Randgold resources (GOLD US) had dropped 26% from its peak only 1 month ago, even though the price of gold, its main product, has fallen only 5.8% in the same time. The main catalyst for this fall was a coup de tat on March 22, but the beauty of owning a mining operation is that the underlying value of the company is indestructible. Not even natural disasters can really have much effect, let alone a little man-made skirmish.
Rangold has always traded at a very consistent multiple to the value of these researves, less cash costs of extraction, of about 1.2 to 1. It now trades at a 50% discount. If one is worried about the price of gold, it is easy to hedge that with puts on the metal or on index funds that own gold, such as GLD.
Technically, the firm value is also determined by the cost and time it takes to extract these reserves, and a pro-longed war could easily disrupt the supply of equipment, but this is not what is happening. There has been no significant interruption of mining operations. The airport was briefly closed, but has re-opened. All borders are open, and the materials that need to be transported to and from the mines go through southern borders that are hundreds of miles from any sign of violence.
Since I originally wrote this piece, there have been threats by the international community to sanction the new regime in ways that would cut-off cross border trade. So far, the coup leaders have voiced their willingness to talk, and the threats have not been acted upon. If sanctions are enacted, they would result in delays in the realization of the value of the mines, not in destruction of the value.
As will become clear from arguments below, the sanctions are unlikely to last long enough to have an effect that is worth 26% of the value of the mine. No matter what happens, the time to buy this stock is now, when the level of fear is at its highest and most irrational. Once there are any talks or discussions aimed at removing the threat of sanctions and leading to restoration of democracy, the stock will be bid only. Before that happens, you want to be the one who can offer the stock, not the one trying to get some.
Some investors might have feared that the new government would nationalize the mines or otherwise tax or regulate the mining operations unfairly. but there is no reason to believe anything of the sort will happen here. Mali is an extremely poor country, with more than half the population living on income of less than US$1.25/day. Gold is the country's leading export and the only export that is not susceptible to drought or disease. No government can afford to treat the gold mining industry poorly and expect to survive. One of the first things the coup leaders did after securing their power was to meet with the gold minors to ensure that all of their needs were being met.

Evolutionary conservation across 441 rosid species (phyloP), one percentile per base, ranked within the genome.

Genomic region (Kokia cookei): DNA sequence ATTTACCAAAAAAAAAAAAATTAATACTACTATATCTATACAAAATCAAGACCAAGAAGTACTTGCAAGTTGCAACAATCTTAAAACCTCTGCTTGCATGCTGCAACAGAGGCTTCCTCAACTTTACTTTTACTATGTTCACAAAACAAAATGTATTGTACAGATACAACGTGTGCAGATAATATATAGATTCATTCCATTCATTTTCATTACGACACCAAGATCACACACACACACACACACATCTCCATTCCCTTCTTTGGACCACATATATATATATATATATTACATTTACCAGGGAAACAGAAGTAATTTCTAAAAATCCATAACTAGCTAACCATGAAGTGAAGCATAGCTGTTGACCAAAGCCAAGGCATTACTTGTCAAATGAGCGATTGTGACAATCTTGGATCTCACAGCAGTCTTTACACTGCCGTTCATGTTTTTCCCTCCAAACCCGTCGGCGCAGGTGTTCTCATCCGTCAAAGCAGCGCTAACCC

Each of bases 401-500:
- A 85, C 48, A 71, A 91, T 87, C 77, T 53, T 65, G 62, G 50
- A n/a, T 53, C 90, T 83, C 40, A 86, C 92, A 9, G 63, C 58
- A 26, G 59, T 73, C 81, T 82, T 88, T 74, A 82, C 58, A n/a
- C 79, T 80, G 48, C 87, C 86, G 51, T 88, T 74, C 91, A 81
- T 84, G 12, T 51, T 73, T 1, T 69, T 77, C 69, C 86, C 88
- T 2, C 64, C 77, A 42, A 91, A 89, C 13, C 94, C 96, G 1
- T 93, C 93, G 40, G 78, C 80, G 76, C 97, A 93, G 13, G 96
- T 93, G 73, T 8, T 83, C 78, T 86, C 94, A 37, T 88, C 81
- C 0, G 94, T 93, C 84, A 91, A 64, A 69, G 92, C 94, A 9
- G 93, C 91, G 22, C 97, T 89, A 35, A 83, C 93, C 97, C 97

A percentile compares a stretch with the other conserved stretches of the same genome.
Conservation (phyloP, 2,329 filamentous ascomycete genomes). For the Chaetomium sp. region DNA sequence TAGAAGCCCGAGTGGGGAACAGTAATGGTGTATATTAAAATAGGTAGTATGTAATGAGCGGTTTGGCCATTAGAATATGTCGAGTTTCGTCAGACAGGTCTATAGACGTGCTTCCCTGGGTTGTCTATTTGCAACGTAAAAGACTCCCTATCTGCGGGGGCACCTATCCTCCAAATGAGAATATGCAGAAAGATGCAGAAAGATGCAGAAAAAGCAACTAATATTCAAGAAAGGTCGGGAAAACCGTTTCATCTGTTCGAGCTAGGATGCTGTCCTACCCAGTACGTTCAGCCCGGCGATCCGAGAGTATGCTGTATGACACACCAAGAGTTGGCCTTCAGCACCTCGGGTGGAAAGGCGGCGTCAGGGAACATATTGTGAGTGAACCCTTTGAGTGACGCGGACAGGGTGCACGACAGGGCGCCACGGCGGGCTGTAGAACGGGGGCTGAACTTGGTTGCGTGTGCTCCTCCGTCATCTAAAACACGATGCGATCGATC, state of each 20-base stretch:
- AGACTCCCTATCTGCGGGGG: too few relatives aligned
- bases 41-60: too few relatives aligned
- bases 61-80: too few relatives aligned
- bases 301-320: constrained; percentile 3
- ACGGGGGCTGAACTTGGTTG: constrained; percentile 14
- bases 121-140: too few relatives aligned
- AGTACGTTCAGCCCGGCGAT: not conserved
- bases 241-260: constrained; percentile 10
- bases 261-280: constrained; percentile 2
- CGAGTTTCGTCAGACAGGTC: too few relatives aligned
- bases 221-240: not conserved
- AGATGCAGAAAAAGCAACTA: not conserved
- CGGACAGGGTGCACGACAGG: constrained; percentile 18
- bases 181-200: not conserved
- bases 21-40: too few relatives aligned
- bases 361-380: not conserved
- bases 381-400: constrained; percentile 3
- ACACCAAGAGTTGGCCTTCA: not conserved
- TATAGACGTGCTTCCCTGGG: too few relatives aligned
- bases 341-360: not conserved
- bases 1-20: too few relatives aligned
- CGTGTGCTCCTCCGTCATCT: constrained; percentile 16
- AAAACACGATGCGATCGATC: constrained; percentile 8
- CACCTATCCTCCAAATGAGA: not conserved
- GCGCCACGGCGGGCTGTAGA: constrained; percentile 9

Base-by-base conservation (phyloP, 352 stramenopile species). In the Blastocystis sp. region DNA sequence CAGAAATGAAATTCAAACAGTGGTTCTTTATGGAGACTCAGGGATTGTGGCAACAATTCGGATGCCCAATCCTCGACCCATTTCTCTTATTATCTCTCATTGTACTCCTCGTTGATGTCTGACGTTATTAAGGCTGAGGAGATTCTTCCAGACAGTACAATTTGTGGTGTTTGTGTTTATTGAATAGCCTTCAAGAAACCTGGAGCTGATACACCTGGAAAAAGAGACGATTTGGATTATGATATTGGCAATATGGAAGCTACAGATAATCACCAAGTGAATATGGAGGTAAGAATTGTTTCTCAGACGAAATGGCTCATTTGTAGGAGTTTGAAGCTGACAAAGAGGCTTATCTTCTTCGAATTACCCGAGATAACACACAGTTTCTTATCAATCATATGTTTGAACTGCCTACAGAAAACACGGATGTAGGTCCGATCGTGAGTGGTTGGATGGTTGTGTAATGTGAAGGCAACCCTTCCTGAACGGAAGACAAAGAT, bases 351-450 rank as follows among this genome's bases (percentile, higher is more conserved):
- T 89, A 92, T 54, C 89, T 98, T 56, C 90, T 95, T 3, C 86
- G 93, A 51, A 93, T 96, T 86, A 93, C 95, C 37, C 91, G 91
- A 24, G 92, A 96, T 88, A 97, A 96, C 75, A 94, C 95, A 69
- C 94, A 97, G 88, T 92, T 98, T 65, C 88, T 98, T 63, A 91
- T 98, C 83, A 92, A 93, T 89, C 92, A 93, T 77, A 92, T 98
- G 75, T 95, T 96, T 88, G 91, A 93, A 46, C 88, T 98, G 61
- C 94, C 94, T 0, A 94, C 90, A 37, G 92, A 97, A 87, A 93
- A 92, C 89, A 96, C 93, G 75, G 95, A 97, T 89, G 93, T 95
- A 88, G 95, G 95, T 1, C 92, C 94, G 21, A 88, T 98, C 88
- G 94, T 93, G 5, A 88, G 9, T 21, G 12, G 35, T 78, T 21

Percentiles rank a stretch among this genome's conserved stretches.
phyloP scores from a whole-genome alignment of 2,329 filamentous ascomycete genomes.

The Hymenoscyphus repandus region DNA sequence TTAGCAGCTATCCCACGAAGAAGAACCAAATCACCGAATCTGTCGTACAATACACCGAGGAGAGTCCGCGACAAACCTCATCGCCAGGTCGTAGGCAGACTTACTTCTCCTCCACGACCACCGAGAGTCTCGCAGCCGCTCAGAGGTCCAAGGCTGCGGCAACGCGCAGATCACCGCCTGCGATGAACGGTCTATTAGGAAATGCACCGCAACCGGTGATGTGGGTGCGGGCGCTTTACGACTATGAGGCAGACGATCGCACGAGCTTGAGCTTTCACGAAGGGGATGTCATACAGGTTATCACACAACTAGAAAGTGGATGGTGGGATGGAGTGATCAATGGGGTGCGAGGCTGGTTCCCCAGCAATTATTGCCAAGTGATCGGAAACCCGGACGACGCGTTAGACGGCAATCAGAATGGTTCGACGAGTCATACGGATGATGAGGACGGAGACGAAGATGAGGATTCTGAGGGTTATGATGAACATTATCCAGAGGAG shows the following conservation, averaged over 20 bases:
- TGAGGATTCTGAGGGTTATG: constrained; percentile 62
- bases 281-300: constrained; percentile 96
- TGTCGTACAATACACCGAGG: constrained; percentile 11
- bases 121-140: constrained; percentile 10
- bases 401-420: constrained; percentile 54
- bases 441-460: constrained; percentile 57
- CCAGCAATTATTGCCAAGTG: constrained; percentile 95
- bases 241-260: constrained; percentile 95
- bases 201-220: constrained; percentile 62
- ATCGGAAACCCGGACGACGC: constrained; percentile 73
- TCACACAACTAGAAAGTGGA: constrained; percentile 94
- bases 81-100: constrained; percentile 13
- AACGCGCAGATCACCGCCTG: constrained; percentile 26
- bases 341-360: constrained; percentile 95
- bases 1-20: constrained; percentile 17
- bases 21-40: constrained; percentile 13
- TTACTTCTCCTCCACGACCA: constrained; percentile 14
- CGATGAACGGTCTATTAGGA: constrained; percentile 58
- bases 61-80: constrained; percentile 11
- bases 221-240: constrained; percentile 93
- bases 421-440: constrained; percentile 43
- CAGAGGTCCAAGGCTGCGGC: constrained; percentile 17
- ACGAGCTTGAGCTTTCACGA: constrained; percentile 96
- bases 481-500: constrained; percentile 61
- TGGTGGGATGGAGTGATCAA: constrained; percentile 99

But this discussion is taking the margin of safety rule to a ridiculous extreme anyway. The coup leaders have no political agenda and no desire to involve themselves in the operation of government. They are disgruntled soldiers, eager to stop a war that that they have no interest in fighting. They are not interested in money, or economics, or taxes, or anything other than avoiding meaningless death, which is not exactly an ignoble cause. While they may need time to secure their own pardons, there is otherwise, no reason for them not to return power to elected politicians.
In the most recent quarter reported, Rangold's cash cost per ounce of gold was $753, while the average selling price was $1,666. Proven & probable reserves were 149mn ounces of gold, of which 11% is high-grade gold, leaving 16.4mn ounces. Multiplied by cash profts per ounce of $913, this gives an admittedly crude estimate of fair value of $164 per share. All things being equal, the shares would trade at a discount to this value because it takes time to extract the value, but Rangold has always traded at a premium to this value because investors have correctly credited the company with an ability to increase its reserves. A change in the company's ability to increase these reserves might easily explain why the company was no longer valued at a premium in 2011, but within a matter of weeks, or perhaps months, there will be no reason for the shares to be trading at a larger discount to the net value of reserves than they were a month ago.
Disclosure: I am long GOLD.
Additional disclosure: I am long GOLD and Short GLD through options of various strikes and durations. I receive no compenstation to write aobut any specific stock, sector, or theme.